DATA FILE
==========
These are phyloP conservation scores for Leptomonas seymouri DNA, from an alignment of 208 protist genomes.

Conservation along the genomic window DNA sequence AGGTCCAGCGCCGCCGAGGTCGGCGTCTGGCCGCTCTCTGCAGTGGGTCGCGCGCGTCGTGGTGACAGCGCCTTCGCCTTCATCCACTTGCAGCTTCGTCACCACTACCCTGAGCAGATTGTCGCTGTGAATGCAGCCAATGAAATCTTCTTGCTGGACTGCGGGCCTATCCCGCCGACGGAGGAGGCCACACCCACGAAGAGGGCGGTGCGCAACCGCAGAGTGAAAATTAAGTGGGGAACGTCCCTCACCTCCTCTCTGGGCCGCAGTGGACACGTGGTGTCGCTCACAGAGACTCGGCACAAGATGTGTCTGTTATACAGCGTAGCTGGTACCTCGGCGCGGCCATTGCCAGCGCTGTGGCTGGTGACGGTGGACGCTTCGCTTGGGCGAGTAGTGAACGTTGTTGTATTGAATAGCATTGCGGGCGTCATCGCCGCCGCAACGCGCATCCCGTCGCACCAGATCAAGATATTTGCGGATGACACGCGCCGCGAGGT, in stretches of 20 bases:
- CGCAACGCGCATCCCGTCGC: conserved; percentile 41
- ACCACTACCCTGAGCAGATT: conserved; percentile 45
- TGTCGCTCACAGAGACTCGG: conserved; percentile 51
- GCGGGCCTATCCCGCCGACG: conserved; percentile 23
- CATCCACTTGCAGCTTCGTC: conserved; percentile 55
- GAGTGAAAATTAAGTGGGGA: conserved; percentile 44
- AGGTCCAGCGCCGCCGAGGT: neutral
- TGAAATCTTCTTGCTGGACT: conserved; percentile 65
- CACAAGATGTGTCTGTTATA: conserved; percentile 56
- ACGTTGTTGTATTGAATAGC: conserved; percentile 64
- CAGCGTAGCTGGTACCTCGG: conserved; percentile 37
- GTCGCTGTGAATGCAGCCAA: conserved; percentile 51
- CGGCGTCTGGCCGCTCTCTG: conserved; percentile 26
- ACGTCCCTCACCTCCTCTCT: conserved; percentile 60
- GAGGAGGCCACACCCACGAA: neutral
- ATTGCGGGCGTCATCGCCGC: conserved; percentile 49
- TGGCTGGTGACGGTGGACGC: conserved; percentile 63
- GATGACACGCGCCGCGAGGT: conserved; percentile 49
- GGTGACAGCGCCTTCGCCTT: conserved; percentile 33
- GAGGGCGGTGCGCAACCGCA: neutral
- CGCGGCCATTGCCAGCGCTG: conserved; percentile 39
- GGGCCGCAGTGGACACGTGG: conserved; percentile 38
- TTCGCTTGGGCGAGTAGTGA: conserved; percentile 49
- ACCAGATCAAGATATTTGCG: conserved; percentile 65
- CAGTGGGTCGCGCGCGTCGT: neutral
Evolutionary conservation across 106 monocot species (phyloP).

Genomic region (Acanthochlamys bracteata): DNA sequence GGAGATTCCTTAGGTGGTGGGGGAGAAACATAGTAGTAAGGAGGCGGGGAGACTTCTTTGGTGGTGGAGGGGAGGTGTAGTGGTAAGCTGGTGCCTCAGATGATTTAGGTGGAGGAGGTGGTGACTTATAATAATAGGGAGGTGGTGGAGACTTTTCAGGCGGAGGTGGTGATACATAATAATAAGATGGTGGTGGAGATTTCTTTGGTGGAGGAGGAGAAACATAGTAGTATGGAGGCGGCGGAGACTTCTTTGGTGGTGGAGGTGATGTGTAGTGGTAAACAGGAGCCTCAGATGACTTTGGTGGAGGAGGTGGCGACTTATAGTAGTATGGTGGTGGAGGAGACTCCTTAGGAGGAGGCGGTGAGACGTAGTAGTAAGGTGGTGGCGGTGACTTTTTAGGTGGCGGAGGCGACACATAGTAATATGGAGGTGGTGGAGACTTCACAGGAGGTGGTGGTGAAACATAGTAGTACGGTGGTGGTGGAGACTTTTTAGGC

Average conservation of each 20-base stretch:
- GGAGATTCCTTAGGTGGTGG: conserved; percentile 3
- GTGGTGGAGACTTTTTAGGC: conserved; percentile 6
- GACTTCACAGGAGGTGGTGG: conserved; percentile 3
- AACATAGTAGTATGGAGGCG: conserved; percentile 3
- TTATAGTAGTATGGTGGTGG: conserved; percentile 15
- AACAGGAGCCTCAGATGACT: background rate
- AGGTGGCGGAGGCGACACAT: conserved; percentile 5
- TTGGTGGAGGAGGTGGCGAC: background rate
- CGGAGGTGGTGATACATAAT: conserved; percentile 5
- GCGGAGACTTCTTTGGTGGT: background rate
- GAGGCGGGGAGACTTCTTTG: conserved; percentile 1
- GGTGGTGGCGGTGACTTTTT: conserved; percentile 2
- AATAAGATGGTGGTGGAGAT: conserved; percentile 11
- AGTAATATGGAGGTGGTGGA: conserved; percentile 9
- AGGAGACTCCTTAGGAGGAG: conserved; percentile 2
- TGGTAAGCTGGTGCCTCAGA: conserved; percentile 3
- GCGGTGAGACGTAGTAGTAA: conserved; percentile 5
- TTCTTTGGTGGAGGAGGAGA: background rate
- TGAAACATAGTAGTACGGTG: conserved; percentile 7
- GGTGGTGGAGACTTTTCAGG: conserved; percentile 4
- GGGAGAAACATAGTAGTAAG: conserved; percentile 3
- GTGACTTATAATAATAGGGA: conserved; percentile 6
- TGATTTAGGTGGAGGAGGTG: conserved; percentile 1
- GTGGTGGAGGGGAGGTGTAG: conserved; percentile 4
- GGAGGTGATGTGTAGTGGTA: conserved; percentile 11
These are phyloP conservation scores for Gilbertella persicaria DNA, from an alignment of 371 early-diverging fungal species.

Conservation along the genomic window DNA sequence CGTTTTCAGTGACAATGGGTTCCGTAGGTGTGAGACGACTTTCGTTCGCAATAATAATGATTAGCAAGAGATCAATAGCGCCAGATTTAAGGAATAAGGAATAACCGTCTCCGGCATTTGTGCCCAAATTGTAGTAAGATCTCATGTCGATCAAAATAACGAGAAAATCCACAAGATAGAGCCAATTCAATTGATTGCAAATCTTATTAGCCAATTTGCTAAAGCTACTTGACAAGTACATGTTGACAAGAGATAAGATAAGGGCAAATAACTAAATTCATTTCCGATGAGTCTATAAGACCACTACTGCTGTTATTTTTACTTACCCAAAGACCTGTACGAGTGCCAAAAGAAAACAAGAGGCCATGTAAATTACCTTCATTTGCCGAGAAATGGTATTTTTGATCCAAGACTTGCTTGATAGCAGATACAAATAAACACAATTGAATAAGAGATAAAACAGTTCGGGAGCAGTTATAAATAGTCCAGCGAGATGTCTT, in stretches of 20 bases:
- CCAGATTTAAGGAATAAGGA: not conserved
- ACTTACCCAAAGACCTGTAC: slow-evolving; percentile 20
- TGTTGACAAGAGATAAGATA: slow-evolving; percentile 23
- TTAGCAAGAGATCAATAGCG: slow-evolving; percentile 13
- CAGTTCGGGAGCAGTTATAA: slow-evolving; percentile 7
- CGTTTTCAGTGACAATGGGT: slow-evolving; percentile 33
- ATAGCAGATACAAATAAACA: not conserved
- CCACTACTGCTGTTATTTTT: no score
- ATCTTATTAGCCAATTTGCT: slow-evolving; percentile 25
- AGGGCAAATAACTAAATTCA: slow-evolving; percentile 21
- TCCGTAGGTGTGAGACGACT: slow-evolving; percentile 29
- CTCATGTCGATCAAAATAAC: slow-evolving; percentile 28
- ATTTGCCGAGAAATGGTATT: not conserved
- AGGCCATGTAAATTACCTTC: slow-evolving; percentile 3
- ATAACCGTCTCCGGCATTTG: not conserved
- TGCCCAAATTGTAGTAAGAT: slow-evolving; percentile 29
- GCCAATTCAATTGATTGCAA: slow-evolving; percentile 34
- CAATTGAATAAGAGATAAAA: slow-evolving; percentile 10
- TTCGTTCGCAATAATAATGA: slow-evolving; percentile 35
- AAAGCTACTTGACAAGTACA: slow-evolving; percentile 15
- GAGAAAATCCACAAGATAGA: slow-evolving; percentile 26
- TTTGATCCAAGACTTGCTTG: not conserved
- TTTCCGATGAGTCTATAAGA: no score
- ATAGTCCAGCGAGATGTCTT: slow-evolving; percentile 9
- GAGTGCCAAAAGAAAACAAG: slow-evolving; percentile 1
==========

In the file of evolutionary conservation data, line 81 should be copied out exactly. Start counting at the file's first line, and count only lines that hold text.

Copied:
- ATAGTCCAGCGAGATGTCTT: slow-evolving; percentile 9